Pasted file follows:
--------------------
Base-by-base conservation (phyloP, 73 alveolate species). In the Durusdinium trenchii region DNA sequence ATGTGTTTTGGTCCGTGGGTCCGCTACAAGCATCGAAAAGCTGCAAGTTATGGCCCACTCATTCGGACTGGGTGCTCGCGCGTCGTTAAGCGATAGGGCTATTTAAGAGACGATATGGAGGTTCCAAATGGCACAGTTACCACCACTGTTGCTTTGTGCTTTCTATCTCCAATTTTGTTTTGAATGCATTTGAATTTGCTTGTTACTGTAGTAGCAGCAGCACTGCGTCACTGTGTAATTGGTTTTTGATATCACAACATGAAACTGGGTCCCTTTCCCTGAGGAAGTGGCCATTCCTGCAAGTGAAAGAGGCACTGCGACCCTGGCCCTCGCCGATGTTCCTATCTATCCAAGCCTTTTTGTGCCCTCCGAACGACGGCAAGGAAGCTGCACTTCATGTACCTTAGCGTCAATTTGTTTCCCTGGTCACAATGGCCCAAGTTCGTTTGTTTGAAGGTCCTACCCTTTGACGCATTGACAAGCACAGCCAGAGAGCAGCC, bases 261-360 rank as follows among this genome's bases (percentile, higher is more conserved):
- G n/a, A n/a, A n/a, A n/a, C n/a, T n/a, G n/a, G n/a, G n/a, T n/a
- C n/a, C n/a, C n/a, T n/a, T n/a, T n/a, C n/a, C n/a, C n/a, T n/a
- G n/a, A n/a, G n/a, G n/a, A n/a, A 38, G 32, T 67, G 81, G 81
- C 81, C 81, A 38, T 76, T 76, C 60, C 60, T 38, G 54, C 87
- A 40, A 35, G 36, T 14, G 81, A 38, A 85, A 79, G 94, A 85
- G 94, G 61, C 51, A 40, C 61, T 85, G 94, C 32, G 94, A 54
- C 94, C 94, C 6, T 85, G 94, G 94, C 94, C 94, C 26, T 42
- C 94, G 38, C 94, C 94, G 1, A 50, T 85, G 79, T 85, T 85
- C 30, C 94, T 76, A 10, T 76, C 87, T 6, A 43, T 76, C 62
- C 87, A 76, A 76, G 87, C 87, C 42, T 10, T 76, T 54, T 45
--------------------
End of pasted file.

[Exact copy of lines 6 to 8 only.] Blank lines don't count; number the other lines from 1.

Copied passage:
- A 40, A 35, G 36, T 14, G 81, A 38, A 85, A 79, G 94, A 85
- G 94, G 61, C 51, A 40, C 61, T 85, G 94, C 32, G 94, A 54
- C 94, C 94, C 6, T 85, G 94, G 94, C 94, C 94, C 26, T 42